A Day in the Life of a Census Taker

Pandemic Diary Entry #63

September 23, 2020

More and more stories are poping up in newspapers across the country from the Washington Post to the San Francisco Chronicle, about chaos inside the Census.

I have written about the mishandling of the overall Census created at the very top.

I have written about how bad it is in San Francisco.

Some time has passed since I wrote those two articles and it hasn’t gotten better. I work under a sympathetic supervisor who is as frustrated as the rest of us, and I have met many census takers in my wanderings that are just terrific. It is somewhere at middle management and above that the failure appears, and the sad thing is, no one seems to care.

The turnover rate is astounding and that is a large part of the problem. But I have never worked anywhere where the Peter Principle was this egregious.

We do have great days, a fellow enumerator, Stephen Lewis, told me of his favorite case: “A Guatemalan immigrant ran up to me on the street, adamant that I enumerate his home. He hadn’t received any census form so I added his and counted five other immigrants including his foster child, also from Guatemala. Between his passable English and my horrible Spanish, we got it done in 30 minutes after which I was definitely fist-pumping down the block”

This story is outstanding because the fear of ICE runs deep in the immigrant community, very rarely will they answer the door, let alone chase us down.

Stephen and I also laughed at the fact that, most likely due to the layback dress code of COVID we have both been greeted at the front door by people sans pants. One of the more touching stories was about a gentleman that opened the door and said that Stephen was the first person he had talked to in three months. As he told me the story I said, “I am crying”, he said he cried when it happened.

My favorite day was what I call Orange Day. That was September 9th, where the sky was so orange and dark that I could not read house numbers at noon.

I knocked on the door of a lovely woman and her one-year-old daughter. We had a great chat about how eerie everything was, how her daughter was confused and wasn’t sure about when to nap, and how she had decided not to get out of her PJs all day because after all, was it night or was it day?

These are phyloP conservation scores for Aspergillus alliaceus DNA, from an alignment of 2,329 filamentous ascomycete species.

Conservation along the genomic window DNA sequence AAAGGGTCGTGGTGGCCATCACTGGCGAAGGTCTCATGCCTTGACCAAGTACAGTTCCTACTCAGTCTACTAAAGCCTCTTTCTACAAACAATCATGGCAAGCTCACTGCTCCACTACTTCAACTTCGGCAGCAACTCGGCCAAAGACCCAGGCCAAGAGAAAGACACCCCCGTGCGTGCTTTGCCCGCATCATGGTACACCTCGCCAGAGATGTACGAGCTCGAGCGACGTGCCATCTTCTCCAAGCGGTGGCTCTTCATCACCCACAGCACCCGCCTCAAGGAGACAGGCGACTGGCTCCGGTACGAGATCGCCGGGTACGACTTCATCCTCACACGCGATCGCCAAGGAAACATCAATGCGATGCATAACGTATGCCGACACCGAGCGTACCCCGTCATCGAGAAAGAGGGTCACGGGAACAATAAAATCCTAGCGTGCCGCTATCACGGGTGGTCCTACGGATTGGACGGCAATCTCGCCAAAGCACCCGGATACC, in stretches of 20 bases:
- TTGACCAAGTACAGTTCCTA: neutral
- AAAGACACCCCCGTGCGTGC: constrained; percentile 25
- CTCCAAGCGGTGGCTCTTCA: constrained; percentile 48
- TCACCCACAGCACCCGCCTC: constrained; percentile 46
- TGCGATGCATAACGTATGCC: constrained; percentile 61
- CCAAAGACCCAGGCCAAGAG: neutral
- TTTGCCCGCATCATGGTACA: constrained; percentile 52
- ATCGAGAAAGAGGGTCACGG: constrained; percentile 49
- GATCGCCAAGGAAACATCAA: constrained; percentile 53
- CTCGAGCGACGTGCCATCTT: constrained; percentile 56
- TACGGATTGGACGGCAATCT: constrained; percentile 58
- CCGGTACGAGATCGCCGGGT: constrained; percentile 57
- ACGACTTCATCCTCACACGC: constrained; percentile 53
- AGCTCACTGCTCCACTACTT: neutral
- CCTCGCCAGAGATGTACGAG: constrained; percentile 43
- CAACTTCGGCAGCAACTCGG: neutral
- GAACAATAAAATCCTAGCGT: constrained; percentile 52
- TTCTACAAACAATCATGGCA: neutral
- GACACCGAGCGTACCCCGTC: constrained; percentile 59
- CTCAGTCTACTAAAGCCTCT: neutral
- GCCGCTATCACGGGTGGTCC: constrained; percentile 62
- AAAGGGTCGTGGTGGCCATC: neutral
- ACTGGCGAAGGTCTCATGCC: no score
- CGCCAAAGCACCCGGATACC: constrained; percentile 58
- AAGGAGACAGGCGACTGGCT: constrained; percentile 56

The story may not sound like a big deal, but that day was so incredibly strange and with the AQI in the 500s, forcing everyone to stay inside, it truly felt like the end of the world. This delightful woman was one of the only human beings I saw all day, I really needed that.

Due to COVID, every conversation we have is while wearing a mask. This forces us to work hard to find a way to express our smiles and empathy using only our eyes and body language, a learning experience for sure.

Our completion rates are not good. The opportunity to talk to someone is rarer than one would think. There are locked gates, non-working doorbells, and a general draining of humanity from San Francisco. It is an arduous process to find those that have not answered their census via mail or on-line.

If you have not had an enumerator come to your home, you may not be aware of the questions. They are very basic. There is one thing in the process that annoys me. We are given a script, and at three different times in the script, we ask, in a differently worded way, if they are sure they have counted all the people in their household. While asking the question twice has some validity, a third time is just insulting. I read that some enumerators don’t even ask the question, they just check the box on their phone and move on. The problem is, that sends a ding to your supervisor that you are going too fast and therefore, most likely are not doing your job correctly.

A question I enjoy asking under certain circumstances is regarding heritage. There is a race question on the census, that is followed with a question regarding the background of their designated race. In other words, if you are Indian American, what is your tribal affiliation, or if you are Asian, what is your ethnicity. This question is often the one that gets people talking the most, and it is truly interesting to hear people tell of their heritage.

On the frustrating side of the coin, our caseloads are very erratic. Some days you will receive three hours of work and others six, I have only had an eight hour day once. My neighbor Annabelle is an enumerator and we compare notes regularly. The days I receive 80 she receives none and visa versa, Saturday we think we got the same case list. If my case list is light I can call the hotline for more and I have been told many times, they are on their way. Sometimes they arrive a few hours later and sometimes never at all. So I stand on the street corner wondering, should I go home and call it a day or sit here for the next three hours. One day I received a second batch, just as I had called it quits and walked through my front door, they were clear across town. I walked 12 miles that day. Yes, I wear a Fitbit.

None of us are complaining, most of us feel the good outweighs the inane. People inside and out of the census are aware that this census will be useless, but where it all went wrong is way above my pay grade. Most enumerators and supervisors are retired and come from business backgrounds, we weep with frustration at the incompetence and disorganization. We also pat each other on the back, share success stories, and take pride in what we do, it is our civic duty and we care.

PLEASE, if you have not done so, answer your census, it takes but a few minutes on-line at 2020Census.Gov

My travel blog www.PassportandBaggage.com and my www.ArtandArchitecture-sf.com blog are quiet due to the Pandemic. I need to write, so here I go.